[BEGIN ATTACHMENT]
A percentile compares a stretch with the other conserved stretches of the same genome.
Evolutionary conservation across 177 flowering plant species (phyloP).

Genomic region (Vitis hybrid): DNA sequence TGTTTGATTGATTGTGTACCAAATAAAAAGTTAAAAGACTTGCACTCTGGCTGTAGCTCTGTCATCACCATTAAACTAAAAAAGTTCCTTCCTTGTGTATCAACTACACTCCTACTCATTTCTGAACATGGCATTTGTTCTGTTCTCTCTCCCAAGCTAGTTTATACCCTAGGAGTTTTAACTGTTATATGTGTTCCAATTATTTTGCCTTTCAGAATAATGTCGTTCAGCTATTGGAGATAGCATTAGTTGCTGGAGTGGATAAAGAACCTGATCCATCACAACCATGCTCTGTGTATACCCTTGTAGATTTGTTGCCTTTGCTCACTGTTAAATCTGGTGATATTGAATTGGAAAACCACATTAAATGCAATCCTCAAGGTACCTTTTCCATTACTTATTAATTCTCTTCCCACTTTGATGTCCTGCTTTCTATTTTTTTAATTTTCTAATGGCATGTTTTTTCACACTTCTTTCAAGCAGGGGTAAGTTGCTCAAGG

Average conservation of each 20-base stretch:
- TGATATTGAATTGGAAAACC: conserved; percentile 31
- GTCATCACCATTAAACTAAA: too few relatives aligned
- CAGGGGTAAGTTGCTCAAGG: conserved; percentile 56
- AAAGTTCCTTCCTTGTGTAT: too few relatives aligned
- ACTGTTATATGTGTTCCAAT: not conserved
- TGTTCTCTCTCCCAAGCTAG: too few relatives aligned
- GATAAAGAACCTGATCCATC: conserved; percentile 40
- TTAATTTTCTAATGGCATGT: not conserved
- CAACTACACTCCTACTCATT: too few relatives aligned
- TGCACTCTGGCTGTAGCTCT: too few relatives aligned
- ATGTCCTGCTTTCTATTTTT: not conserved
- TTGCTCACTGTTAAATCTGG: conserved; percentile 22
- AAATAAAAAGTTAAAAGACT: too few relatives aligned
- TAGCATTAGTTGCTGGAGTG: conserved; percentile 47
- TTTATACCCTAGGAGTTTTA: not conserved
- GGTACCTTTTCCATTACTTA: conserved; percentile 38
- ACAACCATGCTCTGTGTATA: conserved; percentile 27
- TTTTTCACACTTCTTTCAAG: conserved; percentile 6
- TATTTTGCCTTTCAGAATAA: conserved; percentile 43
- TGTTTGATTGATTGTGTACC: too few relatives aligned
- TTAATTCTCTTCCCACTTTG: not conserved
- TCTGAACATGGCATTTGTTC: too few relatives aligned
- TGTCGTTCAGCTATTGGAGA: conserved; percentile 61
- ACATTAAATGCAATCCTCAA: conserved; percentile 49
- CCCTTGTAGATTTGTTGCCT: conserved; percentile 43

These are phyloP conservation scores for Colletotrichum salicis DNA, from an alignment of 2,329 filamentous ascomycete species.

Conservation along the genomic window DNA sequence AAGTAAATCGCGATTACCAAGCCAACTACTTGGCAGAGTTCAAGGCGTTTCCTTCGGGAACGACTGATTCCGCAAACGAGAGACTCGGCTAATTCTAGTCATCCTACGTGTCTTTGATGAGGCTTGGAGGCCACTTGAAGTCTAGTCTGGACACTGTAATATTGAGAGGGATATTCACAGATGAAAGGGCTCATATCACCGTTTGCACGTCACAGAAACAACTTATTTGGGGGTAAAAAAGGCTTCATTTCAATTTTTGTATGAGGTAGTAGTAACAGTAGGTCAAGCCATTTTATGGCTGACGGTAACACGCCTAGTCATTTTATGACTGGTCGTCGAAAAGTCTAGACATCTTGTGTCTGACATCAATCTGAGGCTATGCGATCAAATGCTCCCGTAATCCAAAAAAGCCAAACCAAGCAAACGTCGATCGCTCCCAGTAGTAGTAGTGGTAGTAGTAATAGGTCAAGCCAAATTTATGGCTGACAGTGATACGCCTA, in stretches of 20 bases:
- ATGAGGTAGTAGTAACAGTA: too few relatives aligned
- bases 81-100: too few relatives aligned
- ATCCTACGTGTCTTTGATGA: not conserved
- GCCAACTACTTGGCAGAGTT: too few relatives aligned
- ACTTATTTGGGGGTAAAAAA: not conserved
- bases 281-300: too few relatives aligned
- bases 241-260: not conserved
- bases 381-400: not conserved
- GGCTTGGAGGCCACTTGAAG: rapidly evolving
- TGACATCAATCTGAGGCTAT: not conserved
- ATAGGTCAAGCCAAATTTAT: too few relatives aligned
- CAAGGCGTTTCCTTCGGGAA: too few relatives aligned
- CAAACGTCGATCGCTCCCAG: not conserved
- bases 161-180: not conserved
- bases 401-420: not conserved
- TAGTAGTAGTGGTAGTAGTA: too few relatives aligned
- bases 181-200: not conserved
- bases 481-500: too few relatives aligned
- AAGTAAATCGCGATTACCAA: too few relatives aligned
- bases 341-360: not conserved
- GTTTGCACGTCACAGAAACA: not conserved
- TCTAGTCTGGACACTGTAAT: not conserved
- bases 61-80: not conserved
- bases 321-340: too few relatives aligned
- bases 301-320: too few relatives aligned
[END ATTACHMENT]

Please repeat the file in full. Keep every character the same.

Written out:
A percentile compares a stretch with the other conserved stretches of the same genome.
Evolutionary conservation across 177 flowering plant species (phyloP).

Genomic region (Vitis hybrid): DNA sequence TGTTTGATTGATTGTGTACCAAATAAAAAGTTAAAAGACTTGCACTCTGGCTGTAGCTCTGTCATCACCATTAAACTAAAAAAGTTCCTTCCTTGTGTATCAACTACACTCCTACTCATTTCTGAACATGGCATTTGTTCTGTTCTCTCTCCCAAGCTAGTTTATACCCTAGGAGTTTTAACTGTTATATGTGTTCCAATTATTTTGCCTTTCAGAATAATGTCGTTCAGCTATTGGAGATAGCATTAGTTGCTGGAGTGGATAAAGAACCTGATCCATCACAACCATGCTCTGTGTATACCCTTGTAGATTTGTTGCCTTTGCTCACTGTTAAATCTGGTGATATTGAATTGGAAAACCACATTAAATGCAATCCTCAAGGTACCTTTTCCATTACTTATTAATTCTCTTCCCACTTTGATGTCCTGCTTTCTATTTTTTTAATTTTCTAATGGCATGTTTTTTCACACTTCTTTCAAGCAGGGGTAAGTTGCTCAAGG

Average conservation of each 20-base stretch:
- TGATATTGAATTGGAAAACC: conserved; percentile 31
- GTCATCACCATTAAACTAAA: too few relatives aligned
- CAGGGGTAAGTTGCTCAAGG: conserved; percentile 56
- AAAGTTCCTTCCTTGTGTAT: too few relatives aligned
- ACTGTTATATGTGTTCCAAT: not conserved
- TGTTCTCTCTCCCAAGCTAG: too few relatives aligned
- GATAAAGAACCTGATCCATC: conserved; percentile 40
- TTAATTTTCTAATGGCATGT: not conserved
- CAACTACACTCCTACTCATT: too few relatives aligned
- TGCACTCTGGCTGTAGCTCT: too few relatives aligned
- ATGTCCTGCTTTCTATTTTT: not conserved
- TTGCTCACTGTTAAATCTGG: conserved; percentile 22
- AAATAAAAAGTTAAAAGACT: too few relatives aligned
- TAGCATTAGTTGCTGGAGTG: conserved; percentile 47
- TTTATACCCTAGGAGTTTTA: not conserved
- GGTACCTTTTCCATTACTTA: conserved; percentile 38
- ACAACCATGCTCTGTGTATA: conserved; percentile 27
- TTTTTCACACTTCTTTCAAG: conserved; percentile 6
- TATTTTGCCTTTCAGAATAA: conserved; percentile 43
- TGTTTGATTGATTGTGTACC: too few relatives aligned
- TTAATTCTCTTCCCACTTTG: not conserved
- TCTGAACATGGCATTTGTTC: too few relatives aligned
- TGTCGTTCAGCTATTGGAGA: conserved; percentile 61
- ACATTAAATGCAATCCTCAA: conserved; percentile 49
- CCCTTGTAGATTTGTTGCCT: conserved; percentile 43

These are phyloP conservation scores for Colletotrichum salicis DNA, from an alignment of 2,329 filamentous ascomycete species.

Conservation along the genomic window DNA sequence AAGTAAATCGCGATTACCAAGCCAACTACTTGGCAGAGTTCAAGGCGTTTCCTTCGGGAACGACTGATTCCGCAAACGAGAGACTCGGCTAATTCTAGTCATCCTACGTGTCTTTGATGAGGCTTGGAGGCCACTTGAAGTCTAGTCTGGACACTGTAATATTGAGAGGGATATTCACAGATGAAAGGGCTCATATCACCGTTTGCACGTCACAGAAACAACTTATTTGGGGGTAAAAAAGGCTTCATTTCAATTTTTGTATGAGGTAGTAGTAACAGTAGGTCAAGCCATTTTATGGCTGACGGTAACACGCCTAGTCATTTTATGACTGGTCGTCGAAAAGTCTAGACATCTTGTGTCTGACATCAATCTGAGGCTATGCGATCAAATGCTCCCGTAATCCAAAAAAGCCAAACCAAGCAAACGTCGATCGCTCCCAGTAGTAGTAGTGGTAGTAGTAATAGGTCAAGCCAAATTTATGGCTGACAGTGATACGCCTA, in stretches of 20 bases:
- ATGAGGTAGTAGTAACAGTA: too few relatives aligned
- bases 81-100: too few relatives aligned
- ATCCTACGTGTCTTTGATGA: not conserved
- GCCAACTACTTGGCAGAGTT: too few relatives aligned
- ACTTATTTGGGGGTAAAAAA: not conserved
- bases 281-300: too few relatives aligned
- bases 241-260: not conserved
- bases 381-400: not conserved
- GGCTTGGAGGCCACTTGAAG: rapidly evolving
- TGACATCAATCTGAGGCTAT: not conserved
- ATAGGTCAAGCCAAATTTAT: too few relatives aligned
- CAAGGCGTTTCCTTCGGGAA: too few relatives aligned
- CAAACGTCGATCGCTCCCAG: not conserved
- bases 161-180: not conserved
- bases 401-420: not conserved
- TAGTAGTAGTGGTAGTAGTA: too few relatives aligned
- bases 181-200: not conserved
- bases 481-500: too few relatives aligned
- AAGTAAATCGCGATTACCAA: too few relatives aligned
- bases 341-360: not conserved
- GTTTGCACGTCACAGAAACA: not conserved
- TCTAGTCTGGACACTGTAAT: not conserved
- bases 61-80: not conserved
- bases 321-340: too few relatives aligned
- bases 301-320: too few relatives aligned